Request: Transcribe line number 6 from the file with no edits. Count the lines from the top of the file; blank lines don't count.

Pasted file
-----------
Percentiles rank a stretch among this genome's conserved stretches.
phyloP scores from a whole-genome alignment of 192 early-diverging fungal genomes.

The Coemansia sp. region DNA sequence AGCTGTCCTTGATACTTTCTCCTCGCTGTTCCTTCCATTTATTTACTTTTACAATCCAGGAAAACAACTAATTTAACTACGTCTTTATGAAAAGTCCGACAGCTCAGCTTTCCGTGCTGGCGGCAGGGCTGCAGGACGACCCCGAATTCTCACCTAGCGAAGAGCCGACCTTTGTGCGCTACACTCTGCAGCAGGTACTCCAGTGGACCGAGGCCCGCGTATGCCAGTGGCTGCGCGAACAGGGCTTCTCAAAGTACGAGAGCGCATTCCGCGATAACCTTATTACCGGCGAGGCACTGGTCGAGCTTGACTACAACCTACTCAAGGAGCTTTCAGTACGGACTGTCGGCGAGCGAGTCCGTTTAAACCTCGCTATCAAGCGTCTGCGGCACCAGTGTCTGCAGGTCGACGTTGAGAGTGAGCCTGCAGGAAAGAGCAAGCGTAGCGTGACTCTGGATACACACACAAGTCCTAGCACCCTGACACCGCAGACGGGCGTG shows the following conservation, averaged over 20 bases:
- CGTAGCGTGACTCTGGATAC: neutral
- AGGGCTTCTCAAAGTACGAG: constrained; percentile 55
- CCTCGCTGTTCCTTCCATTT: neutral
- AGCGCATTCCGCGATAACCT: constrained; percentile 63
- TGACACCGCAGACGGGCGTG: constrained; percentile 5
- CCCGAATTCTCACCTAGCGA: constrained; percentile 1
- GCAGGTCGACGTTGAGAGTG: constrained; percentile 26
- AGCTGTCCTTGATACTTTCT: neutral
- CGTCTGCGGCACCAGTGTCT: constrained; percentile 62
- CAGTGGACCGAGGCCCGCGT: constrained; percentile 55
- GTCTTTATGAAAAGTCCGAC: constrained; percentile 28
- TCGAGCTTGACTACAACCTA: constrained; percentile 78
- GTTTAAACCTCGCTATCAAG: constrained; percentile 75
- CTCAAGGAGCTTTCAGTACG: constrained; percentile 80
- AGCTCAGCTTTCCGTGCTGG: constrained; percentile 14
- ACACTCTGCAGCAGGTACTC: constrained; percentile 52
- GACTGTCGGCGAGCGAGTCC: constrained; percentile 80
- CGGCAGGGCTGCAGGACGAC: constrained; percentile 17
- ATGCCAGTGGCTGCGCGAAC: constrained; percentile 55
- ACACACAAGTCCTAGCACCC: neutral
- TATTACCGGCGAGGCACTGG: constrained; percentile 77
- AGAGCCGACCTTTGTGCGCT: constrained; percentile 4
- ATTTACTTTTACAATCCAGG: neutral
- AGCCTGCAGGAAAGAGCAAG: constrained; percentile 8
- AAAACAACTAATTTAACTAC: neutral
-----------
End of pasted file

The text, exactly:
- CCTCGCTGTTCCTTCCATTT: neutral